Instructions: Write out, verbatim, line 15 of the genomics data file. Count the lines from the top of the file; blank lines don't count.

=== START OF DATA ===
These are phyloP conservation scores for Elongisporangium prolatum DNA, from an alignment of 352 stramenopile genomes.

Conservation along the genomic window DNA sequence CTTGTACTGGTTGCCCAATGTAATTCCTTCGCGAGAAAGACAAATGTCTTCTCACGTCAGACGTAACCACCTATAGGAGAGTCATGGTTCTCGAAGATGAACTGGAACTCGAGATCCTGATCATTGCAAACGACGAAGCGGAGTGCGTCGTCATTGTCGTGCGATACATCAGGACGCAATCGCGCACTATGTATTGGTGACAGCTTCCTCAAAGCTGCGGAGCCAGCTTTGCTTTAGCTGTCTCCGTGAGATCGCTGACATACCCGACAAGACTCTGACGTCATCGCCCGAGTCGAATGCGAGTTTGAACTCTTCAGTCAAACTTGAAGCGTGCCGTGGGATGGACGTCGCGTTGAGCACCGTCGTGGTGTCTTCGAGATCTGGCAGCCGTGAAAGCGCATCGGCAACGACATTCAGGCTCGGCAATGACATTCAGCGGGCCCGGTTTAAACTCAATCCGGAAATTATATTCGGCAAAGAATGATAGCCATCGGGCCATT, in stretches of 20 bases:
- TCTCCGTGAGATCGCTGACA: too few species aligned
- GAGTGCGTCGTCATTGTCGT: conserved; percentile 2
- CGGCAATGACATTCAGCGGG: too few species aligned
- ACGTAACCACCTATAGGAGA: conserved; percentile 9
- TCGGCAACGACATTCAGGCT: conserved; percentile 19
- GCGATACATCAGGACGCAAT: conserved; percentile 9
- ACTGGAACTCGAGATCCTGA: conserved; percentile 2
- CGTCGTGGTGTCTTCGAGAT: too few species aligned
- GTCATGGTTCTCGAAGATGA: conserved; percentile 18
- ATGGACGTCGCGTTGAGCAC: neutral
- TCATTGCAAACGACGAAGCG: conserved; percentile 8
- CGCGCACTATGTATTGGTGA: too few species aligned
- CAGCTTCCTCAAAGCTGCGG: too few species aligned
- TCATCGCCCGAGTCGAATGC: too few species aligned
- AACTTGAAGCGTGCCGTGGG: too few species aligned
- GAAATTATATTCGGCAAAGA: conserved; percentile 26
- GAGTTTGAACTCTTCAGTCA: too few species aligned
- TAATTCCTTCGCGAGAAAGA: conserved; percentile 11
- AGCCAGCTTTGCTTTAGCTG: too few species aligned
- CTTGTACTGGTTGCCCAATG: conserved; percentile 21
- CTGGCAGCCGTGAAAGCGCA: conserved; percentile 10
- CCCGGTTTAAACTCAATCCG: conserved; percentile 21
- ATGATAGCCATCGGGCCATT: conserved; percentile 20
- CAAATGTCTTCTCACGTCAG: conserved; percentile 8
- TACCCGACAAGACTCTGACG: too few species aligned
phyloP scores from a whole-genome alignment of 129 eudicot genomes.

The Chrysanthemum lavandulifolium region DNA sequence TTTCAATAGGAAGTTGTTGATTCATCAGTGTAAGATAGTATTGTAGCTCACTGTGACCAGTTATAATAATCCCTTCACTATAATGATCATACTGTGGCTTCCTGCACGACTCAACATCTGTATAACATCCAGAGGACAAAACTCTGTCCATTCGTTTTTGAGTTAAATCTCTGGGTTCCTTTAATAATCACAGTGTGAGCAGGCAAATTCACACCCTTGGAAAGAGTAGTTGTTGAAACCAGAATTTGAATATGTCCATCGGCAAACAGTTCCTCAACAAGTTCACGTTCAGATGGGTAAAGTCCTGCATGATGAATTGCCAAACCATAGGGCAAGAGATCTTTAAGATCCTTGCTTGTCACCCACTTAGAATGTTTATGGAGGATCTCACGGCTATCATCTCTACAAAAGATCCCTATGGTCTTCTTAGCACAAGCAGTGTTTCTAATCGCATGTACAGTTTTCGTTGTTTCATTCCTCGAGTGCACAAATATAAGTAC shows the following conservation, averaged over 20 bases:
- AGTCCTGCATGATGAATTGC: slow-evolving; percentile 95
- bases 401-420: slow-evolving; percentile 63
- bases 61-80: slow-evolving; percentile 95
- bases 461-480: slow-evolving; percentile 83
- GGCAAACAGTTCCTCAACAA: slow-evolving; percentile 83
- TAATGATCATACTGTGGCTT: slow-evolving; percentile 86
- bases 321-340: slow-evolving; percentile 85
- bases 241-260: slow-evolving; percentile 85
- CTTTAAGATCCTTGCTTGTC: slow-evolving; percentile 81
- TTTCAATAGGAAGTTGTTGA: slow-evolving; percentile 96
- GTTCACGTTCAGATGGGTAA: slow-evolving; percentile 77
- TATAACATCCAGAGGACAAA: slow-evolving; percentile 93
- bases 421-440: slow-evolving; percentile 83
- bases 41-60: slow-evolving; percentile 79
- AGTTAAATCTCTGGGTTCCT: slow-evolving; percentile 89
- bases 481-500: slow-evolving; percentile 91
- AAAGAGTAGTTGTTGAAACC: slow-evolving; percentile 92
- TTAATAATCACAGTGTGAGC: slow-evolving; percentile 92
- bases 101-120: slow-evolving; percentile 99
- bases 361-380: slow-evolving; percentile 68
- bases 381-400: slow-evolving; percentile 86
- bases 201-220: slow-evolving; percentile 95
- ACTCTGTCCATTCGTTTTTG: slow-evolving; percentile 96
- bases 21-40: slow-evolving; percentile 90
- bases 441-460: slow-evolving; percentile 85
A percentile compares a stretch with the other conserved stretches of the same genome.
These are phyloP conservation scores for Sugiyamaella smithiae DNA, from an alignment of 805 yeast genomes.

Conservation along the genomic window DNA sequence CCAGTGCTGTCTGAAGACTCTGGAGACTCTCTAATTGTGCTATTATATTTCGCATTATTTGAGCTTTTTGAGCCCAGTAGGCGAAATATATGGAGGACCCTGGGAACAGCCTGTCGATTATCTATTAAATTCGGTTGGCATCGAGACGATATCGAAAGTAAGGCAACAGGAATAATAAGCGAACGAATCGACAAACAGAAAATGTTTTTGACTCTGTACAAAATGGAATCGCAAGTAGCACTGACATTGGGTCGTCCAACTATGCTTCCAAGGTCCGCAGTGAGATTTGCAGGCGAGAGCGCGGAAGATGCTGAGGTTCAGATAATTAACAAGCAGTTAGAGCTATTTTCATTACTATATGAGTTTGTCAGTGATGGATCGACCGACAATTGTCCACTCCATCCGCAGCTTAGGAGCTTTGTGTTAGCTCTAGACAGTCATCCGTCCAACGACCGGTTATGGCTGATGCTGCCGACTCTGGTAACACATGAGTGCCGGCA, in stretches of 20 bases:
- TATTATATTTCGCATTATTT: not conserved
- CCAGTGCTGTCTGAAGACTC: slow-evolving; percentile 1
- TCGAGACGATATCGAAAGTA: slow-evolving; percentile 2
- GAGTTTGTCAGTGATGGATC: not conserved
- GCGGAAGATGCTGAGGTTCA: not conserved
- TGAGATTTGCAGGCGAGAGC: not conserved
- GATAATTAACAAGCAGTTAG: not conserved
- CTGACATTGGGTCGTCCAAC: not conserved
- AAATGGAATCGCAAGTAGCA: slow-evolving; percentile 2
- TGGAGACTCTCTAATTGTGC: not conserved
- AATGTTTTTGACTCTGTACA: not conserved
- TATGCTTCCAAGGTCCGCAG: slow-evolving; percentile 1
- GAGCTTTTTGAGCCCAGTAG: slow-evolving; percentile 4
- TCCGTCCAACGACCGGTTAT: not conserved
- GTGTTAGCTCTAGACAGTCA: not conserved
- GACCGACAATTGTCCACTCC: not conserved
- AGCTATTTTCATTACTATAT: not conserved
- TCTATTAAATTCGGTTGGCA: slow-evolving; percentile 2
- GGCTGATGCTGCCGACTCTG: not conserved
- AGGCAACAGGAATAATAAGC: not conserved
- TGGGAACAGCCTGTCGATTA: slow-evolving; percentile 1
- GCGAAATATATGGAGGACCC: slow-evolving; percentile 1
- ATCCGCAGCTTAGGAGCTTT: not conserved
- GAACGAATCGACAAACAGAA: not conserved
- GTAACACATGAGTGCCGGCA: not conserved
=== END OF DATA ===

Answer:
- CAGCTTCCTCAAAGCTGCGG: too few species aligned